Sometimes I like to imagine a world without pain. Such a world would not allow for the existence of remakes. The only reason a remake should ever be brought about is because it adds to or changes the original in a significant way. The other reason involves large numbers and a certain symbol on the top line of your keyboard, but I'd prefer to forget about that.
The "Little Orphan Annie" story has plenty of room for interpretation. At the center of it should always be a little girl with indomitable optimism, in spite of her status as an orphan (or, as this year's model would have it, a foster child). But hers could be a darker story, one that involves emotional turmoil, constant upheaval, and an inescapable feeling of instability. Children who go through the foster care system frequently have the inability to establish lasting relationships, for obvious reasons. Casting Quvenzhané Wallis in the role of this character could have been a stroke of genius, considering her origins as Hushpuppy in 2012's brilliant Beasts of the Southern Wild, in which her character is rocked by poverty and a terribly unreliable father figure. She, too, looks at the world on the bright side, but you never lost the sense that the walls were always closing in.
If that's the angle you were going for, you wouldn't have gotten Will Gluck (Easy A, Friends with Benefits) to direct. With Easy A, Gluck flirted with the possibility of burrowing into real issues of slut shaming and sexuality, but ultimately dodged them in favor of a traditional romantic comedy approach—one that he rode all the way to the bank. Now, he has made a "new" version of Annie, the only advantage of which is that there are more characters of color in the cast, and that's about it. Completely eschewing the idea of recasting this story in a different, more compelling light, he prefers instead to retread the approach of the 1982 John Huston version, minus the heart, charm, and expert filmmaking.
Annie is a ten-year-old who lives with four other girls in the cramped Harlem apartment of Miss Hannigan (Cameron Diaz), an alcoholic has-been singer who has transformed into a trashy welfare queen ("$157 a week!"). Annie believes that her parents are still alive, and will come back for her at the Italian restaurant where they abandoned her. While trying to save a stray shiba inu on the streets, she is saved from being struck by an SUV by William Stacks (Jamie Foxx), the billionaire CEO of a cell phone company, Stacks Mobile. He is on a mayoral campaign, and his campaign manager, Guy (Bobby Cannavale, who has dollar signs for eyes), convinces him to leverage a temporary adoption of Annie to boost Stacks's ratings at the polls. Annie, too sharp not to be in on the deal, acquiesces, and finally gets to enjoy the life she's always hoped for.
This version of Annie is a massive production, clocking in at $65 million, a portion of which was contributed by mega-rich black celebrities such as Will and Jada Pinkett Smith, along with Jay-Z and his friends Ty Ty and Jay Brown. Given the people behind this film, you'd assume that there would be something more interesting going on in terms of the character's race, and how that is related to her status as an orphan. Furthermore, there is also the inversely probable situation in which a black man is a billionaire CEO (other, of course, than Jay-Z himself), but both those scenarios are completely ignored. This remake is pure, cynical reproduction, through and through, with a hack director at the helm and a source of funding that is too distracted to do anything but provide money. Annie's race is treated as a joke (a white couple attempts to claim to be her parents), and Stacks's achievements are attributed to "hard work," despite his origins from a poor family from Queens.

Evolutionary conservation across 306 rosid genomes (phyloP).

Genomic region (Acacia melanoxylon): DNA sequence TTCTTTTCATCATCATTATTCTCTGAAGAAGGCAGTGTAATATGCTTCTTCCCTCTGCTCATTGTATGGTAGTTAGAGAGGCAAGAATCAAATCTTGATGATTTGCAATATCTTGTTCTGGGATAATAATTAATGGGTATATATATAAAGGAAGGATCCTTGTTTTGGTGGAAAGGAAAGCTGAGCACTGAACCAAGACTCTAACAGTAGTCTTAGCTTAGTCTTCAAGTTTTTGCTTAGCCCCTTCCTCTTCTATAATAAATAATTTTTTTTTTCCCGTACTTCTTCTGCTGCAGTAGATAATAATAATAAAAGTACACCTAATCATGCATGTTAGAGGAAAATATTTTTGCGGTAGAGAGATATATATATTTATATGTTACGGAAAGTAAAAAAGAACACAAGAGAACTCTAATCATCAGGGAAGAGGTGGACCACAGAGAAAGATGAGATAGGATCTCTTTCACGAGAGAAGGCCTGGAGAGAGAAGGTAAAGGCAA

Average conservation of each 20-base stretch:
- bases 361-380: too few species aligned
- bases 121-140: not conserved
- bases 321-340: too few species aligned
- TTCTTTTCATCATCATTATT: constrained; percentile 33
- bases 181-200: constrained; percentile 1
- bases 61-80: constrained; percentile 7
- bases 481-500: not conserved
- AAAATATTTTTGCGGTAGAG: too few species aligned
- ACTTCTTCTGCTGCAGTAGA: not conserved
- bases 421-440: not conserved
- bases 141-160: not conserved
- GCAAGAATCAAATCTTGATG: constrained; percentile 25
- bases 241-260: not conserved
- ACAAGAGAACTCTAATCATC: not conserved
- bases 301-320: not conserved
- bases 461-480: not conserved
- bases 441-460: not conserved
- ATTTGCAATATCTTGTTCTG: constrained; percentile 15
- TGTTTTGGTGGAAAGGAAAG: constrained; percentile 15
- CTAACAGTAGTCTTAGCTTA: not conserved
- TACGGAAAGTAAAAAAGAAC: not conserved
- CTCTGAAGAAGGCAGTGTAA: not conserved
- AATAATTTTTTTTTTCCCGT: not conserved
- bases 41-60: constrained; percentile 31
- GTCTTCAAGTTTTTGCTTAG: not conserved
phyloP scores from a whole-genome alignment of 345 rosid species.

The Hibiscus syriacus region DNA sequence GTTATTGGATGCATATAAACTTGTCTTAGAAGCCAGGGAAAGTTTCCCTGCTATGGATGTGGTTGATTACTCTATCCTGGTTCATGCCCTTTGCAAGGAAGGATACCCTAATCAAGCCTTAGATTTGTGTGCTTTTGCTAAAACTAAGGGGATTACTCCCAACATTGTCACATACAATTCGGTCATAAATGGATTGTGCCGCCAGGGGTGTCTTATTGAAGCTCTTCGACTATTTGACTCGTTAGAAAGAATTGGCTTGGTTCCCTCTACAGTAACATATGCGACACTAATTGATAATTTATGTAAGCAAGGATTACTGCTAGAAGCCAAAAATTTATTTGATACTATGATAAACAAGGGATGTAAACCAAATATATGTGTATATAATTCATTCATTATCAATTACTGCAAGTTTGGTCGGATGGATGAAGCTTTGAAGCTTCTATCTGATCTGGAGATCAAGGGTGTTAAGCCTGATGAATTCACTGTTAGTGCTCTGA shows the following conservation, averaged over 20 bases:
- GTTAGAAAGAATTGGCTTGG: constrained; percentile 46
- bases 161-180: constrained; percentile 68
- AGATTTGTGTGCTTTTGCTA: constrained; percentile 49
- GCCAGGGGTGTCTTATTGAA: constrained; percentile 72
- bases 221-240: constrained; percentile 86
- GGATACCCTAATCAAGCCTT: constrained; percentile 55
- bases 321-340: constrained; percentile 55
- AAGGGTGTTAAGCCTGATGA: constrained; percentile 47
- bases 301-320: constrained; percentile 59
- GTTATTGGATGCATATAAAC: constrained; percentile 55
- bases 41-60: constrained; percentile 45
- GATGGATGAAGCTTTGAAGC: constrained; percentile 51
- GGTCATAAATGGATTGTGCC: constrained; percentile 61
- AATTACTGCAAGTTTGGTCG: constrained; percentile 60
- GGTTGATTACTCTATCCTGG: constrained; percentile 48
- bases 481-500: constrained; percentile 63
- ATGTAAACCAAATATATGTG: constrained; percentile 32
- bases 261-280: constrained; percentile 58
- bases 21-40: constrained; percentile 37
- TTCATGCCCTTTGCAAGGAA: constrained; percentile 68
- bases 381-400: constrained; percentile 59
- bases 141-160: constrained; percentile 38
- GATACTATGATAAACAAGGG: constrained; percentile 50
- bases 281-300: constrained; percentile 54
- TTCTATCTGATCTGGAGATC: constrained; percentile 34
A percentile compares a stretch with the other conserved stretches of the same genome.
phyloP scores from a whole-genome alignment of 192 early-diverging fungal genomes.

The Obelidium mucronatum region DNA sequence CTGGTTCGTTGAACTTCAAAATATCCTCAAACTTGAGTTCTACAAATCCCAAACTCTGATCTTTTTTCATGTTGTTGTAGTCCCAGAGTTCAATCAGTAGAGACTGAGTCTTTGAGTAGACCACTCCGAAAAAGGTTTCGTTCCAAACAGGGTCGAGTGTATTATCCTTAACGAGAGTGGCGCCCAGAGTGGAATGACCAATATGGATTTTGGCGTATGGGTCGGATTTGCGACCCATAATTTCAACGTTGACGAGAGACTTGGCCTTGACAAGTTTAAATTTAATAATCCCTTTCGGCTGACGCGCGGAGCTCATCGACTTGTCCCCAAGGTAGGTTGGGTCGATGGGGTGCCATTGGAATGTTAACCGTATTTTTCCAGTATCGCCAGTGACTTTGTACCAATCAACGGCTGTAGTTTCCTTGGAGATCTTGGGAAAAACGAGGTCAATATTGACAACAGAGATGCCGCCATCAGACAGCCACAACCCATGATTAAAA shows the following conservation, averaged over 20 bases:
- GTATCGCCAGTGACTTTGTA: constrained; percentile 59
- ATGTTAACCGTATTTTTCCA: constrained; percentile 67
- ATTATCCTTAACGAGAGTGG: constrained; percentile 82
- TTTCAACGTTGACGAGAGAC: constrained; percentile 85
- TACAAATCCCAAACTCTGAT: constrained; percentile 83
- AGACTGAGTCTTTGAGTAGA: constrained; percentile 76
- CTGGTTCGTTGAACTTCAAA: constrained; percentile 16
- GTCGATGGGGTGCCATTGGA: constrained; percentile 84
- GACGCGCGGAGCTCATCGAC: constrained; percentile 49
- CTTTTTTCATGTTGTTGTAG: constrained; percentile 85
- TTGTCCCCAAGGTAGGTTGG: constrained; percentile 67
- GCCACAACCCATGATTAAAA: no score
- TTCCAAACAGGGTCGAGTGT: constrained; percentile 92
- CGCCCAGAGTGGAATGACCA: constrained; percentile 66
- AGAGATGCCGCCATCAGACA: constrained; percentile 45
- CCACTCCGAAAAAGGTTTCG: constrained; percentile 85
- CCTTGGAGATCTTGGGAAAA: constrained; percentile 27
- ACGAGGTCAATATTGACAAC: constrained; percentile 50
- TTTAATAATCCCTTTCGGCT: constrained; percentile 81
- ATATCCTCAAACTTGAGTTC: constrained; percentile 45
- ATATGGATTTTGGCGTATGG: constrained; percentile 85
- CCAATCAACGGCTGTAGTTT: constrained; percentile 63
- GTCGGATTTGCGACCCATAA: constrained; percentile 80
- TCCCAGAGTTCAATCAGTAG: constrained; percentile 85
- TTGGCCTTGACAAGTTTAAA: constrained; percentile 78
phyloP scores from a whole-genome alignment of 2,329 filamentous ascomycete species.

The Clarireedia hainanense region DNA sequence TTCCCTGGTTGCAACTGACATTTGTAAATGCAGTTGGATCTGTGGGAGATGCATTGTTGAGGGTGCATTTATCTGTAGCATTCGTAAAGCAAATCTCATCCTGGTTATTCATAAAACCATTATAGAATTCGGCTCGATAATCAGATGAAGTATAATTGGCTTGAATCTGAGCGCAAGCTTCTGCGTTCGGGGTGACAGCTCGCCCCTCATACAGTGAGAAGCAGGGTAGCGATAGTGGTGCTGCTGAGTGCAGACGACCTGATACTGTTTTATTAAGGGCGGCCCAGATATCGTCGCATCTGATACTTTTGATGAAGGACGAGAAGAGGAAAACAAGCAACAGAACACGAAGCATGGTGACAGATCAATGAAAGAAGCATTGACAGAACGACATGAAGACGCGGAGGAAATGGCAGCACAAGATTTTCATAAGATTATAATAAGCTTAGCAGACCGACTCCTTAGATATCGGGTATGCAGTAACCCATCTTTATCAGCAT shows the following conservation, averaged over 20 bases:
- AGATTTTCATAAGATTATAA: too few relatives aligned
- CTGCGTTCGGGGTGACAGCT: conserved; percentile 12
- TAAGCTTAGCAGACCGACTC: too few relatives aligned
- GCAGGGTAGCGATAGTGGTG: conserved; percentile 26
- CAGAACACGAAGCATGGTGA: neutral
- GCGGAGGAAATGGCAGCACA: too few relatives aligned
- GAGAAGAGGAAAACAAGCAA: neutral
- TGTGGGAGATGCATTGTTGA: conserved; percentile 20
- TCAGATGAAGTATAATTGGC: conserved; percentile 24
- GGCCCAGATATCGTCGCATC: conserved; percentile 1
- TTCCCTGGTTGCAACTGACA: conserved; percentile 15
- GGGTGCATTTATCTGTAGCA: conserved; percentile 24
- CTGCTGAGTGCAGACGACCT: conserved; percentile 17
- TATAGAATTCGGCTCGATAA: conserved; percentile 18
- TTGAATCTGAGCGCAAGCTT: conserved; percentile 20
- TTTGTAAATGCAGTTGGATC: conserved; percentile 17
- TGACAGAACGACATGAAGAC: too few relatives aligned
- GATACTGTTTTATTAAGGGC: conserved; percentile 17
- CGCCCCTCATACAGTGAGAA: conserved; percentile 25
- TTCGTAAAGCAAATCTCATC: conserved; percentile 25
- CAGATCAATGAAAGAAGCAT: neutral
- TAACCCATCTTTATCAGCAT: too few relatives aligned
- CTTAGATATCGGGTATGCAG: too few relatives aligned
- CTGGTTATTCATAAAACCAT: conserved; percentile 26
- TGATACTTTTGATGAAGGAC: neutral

Consider, for a moment, how an actually orphaned little girl might look at Annie. There is nothing to aspire towards, because she encounters this billionaire in a completely accidental way, and her eventual union with him has more to do with plot convenience than an actual connection. We get several scenes of Stacks spending time with Annie, and he becomes charmed by her improvisational approach to cooking, as well as her forthright, intelligent nature. Understandable. Yet when a significant wedge is driven into their relationship (Annie becomes convinced that Stacks tried to get rid of her once his campaign perked up), the film glosses over that more quickly than it came about in the first place.
This film could have been partially salvaged by the actors, all of whom are often excellent in other productions. Here, however, they range from merely serviceable to excruciatingly miscast. Wallis is delightful when given the opportunity, yet she is often undone by the weak script by Gluck and Aline Brosh McKenna. Foxx is competent, although his character is distractingly germaphobic with a weak gag reflex, causing him to inanely rub Purell onto his hands and to vomit up food in several occasions. Rose Byrne plays his assistant, Grace, and she is no singer. The worst of all are Diaz and Cannavale, though. Diaz is strident and ludicrous as Miss Hannigan, two character traits that Carol Burnett embodied hilariously in the 1982 version, but ones that Diaz makes painful to watch here. Canaveral is woefully miscast as Guy, alternately behaving like a buffoon or a callous jerk, none of which makes him likable or entertaining to watch.
The economy is terrible, the foster system is more or less broken, and the gap between rich and poor is wider than ever. Annie is positioned as children's entertainment, as it should be, but the lessons it teaches about the world we live in are tone-deaf at best, and destructive at worst. In terms of this story, it's already tomorrow, and the sun is nowhere to be found.